## Setting up a caching nameserver in Ubuntu

Install dnsmasq by typing sudo apt-get install dnsmasq and then edit /etc/resolv.conf so that the first line reads nameserver 127.0.0.1 or points to some other address on the local machine, if desired. That’s it.

## Getting Firefox to open links clicked from within Thunderbird

In Thunderbird:

Edit –> Preferences –> Advanced –> General –> Config Editor

Right click in the whitespace –> New –> String

Name of string is “network.protocol-handler.app.ftp”, value is “path and command to start firefox”

Do this again for strings “network.protocol-handler.app.http” and “.https”

## Recursive justification vs. probabilism

We are like sailors who on the open sea must reconstruct their ship but are never able to start afresh from the bottom. Where a beam is taken away a new one must at once be put there, and for this the rest of the ship is used as support. In this way, by using the old beams and driftwood the ship can be shaped entirely anew, but only by gradual reconstruction.

— Otto Neurath

This sort of recursive justification doesn’t seem to work very well, at least not according to the laws of probability. Consider the simple case where A and B are used to justify C, B and C are used to justify A and A and C are used to justify B.

Since C is derived from A and B, the probability we assign to C cannot exceed the greater of P(A) and P(B), and should in fact be less e.g. to account for the possibility that we’ve reasoned incorrectly and mistakenly concluded that A and B imply C. The same applies to each of the other claims and whatever other claims serve as their basis.

Since all beliefs are to be subject, at least according to a thoroughgoing probabilist, to review, the probability of each must be less than 1. How might this actually work out? What probabilities could we assign that satisfy some basic rules concerning probabilities so that

P(A) < max[P(B),P(C)] < 1

P(B) < max[P(C),P(A)] < 1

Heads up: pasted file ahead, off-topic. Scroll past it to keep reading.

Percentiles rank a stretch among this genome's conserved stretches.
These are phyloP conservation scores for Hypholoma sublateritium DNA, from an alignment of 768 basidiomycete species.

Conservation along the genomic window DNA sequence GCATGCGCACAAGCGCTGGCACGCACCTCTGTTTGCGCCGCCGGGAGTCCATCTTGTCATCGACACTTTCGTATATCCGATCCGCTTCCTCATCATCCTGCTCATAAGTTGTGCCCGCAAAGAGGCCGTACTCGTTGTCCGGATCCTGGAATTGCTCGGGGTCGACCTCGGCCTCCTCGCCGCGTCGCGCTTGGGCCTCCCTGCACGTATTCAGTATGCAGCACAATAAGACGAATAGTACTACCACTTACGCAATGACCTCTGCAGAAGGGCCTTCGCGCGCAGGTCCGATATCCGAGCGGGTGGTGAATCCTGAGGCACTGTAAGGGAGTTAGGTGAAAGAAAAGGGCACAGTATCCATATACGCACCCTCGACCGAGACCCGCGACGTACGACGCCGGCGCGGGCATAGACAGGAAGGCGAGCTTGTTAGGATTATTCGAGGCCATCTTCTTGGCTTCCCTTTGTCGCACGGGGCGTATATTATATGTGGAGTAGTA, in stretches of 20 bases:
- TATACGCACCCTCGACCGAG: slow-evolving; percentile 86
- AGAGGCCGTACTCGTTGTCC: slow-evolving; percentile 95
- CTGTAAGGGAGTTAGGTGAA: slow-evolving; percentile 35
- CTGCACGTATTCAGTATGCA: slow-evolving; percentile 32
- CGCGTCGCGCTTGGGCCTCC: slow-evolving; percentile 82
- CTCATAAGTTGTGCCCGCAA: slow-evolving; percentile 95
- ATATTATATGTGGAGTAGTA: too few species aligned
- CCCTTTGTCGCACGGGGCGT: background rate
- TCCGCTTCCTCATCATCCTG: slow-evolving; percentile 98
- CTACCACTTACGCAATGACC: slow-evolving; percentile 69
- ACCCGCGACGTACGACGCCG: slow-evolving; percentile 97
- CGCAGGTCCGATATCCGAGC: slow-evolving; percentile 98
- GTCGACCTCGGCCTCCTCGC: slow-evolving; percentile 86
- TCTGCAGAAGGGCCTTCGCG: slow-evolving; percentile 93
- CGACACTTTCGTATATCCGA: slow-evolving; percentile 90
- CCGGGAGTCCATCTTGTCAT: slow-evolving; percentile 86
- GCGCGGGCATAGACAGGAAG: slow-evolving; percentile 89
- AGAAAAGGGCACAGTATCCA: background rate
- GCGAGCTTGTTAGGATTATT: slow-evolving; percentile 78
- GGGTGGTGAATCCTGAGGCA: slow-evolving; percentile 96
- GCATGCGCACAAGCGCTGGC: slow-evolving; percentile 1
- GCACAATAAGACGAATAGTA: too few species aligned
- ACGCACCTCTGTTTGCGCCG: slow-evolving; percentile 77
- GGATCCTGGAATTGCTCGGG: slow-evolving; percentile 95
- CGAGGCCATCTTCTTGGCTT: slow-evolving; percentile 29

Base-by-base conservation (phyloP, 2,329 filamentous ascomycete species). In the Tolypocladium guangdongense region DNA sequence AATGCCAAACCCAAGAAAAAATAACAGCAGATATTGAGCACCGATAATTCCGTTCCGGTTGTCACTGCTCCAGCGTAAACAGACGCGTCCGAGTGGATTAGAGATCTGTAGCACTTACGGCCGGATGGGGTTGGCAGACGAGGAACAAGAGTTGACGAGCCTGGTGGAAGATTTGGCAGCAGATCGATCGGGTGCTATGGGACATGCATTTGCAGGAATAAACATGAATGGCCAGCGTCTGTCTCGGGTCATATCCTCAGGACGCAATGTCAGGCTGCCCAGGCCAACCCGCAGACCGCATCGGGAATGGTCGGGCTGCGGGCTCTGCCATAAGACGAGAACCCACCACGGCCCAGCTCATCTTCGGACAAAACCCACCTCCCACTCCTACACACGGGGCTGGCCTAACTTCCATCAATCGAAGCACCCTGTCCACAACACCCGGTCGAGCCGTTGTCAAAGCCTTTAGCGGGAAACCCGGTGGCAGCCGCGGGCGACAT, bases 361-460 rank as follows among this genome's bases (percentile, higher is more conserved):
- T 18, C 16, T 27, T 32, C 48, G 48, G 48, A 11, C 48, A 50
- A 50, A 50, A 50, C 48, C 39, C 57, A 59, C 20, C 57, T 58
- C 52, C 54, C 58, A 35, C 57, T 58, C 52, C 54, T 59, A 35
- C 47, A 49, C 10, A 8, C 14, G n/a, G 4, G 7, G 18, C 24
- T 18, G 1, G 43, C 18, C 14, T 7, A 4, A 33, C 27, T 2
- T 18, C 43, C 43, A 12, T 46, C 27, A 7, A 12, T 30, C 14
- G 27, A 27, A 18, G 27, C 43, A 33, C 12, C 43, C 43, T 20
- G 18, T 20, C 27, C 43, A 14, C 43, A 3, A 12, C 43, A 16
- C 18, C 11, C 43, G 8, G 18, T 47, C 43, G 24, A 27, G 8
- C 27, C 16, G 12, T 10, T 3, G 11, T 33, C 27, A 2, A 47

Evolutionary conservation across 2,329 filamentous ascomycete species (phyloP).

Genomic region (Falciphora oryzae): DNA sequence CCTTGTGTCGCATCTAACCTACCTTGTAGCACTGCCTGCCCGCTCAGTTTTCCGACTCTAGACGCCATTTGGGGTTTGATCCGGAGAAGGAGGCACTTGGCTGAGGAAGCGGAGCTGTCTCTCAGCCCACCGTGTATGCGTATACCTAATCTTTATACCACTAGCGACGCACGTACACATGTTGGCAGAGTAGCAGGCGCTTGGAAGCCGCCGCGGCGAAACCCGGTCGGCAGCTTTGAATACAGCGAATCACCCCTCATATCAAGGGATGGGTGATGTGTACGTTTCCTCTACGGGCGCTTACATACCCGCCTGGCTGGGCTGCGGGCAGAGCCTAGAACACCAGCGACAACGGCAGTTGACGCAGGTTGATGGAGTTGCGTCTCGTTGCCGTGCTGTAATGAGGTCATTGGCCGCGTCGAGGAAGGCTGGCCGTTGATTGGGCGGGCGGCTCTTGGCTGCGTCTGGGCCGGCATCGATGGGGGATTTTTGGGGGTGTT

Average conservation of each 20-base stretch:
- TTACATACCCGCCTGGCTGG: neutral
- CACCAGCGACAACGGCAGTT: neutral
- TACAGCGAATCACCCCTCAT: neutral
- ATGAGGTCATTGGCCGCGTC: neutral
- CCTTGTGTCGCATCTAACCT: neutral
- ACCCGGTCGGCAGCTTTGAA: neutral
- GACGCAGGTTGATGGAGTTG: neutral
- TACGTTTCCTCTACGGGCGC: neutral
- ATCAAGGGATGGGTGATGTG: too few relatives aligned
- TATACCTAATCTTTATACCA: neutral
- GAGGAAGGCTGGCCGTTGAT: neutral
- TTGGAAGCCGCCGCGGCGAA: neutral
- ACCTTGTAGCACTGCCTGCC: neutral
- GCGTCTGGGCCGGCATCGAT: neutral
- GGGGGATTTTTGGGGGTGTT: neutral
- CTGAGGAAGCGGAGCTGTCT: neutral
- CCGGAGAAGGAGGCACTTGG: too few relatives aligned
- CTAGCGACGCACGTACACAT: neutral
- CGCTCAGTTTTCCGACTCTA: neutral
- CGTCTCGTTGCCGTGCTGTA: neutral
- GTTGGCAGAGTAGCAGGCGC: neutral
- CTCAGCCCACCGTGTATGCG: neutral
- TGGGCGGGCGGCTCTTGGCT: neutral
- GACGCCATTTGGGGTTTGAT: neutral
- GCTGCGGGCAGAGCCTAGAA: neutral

P(C) < max[P(A),P(B)] < 1

and correspond to believing A, B and C and yet still leaving open the possibility of revision along Bayesian lines or something similar so that

m < P(A) < 1

m < P(B) < 1

m < P(C) < 1

where m is the minimum sufficient degree of belief such that assigning P(X) = m is equivalent to believing that X?

As it happens, this is a problem without a solution. That is, if our confidence in each of our beliefs comes from our ability to derive it from some subset of our other beliefs, then any level of confidence is unreasonable, according to the laws of probability. Why? Because if we hold N beliefs, recursive justification implies that our degree of confidence in any belief can be no greater than the degree of confidence that we have in the most strongly held supporting belief and so on, implying some clearly impossible relation along the lines of

P(Belief 1) < P(Belief 2) < P(Belief 3) < … P(Belief N) < P(Belief 1).

One attempt at rehabilitation of recursive justification might be to suppose that each belief can be justified by multiple non-intersecting subsets of other beliefs. For example, A is implied by (B,C) and also by (D,E). For the moment, assume away the possibility of mistaken inference to A, so that P(A) = P((B,C) or (D,E)). Could each belief in the set {A,B,C,D,E} be justified from the other beliefs in the set in a way which is consistent with the laws of probability theory? (Whether or not any actual human holds actual beliefs in such a relation is another matter.)

To do: Find numerical values for P(A), P(B), P(C), P(D), and P(E) that allow each belief to be justified by the others, and that satisfy the laws of probability, or show that no such set of values exists.

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